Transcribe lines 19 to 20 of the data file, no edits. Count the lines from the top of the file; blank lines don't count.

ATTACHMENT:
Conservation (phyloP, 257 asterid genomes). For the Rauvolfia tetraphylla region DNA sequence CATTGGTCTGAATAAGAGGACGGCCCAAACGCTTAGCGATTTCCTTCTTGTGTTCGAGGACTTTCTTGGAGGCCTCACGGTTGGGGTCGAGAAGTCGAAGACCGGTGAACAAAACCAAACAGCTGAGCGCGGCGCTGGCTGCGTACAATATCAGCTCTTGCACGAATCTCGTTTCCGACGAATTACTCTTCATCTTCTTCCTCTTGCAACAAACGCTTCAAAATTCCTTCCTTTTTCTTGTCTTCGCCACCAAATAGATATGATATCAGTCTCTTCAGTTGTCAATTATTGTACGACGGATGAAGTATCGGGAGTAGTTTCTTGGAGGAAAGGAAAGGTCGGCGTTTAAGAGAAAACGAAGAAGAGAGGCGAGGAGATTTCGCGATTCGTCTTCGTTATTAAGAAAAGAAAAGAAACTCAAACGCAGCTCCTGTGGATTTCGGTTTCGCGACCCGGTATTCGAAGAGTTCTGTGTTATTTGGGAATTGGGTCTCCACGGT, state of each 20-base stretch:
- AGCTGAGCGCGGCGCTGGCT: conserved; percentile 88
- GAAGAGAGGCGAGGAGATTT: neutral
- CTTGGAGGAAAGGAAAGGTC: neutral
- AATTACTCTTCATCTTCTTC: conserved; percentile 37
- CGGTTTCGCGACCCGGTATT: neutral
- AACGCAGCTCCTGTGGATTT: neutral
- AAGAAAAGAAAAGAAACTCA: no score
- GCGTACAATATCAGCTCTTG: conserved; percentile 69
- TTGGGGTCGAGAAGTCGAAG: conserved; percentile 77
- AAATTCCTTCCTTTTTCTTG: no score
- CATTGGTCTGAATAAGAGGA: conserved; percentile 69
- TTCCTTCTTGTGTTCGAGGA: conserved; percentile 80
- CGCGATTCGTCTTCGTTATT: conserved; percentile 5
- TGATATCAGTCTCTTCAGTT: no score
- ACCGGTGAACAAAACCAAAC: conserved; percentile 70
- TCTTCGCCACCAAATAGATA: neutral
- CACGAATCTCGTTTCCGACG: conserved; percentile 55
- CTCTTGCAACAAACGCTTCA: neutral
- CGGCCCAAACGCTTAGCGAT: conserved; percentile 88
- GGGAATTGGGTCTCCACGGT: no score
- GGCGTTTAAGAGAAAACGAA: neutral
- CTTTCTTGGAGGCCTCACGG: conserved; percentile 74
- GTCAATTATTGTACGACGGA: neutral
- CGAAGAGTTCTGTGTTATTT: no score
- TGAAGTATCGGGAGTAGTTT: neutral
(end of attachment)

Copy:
- CTCTTGCAACAAACGCTTCA: neutral
- CGGCCCAAACGCTTAGCGAT: conserved; percentile 88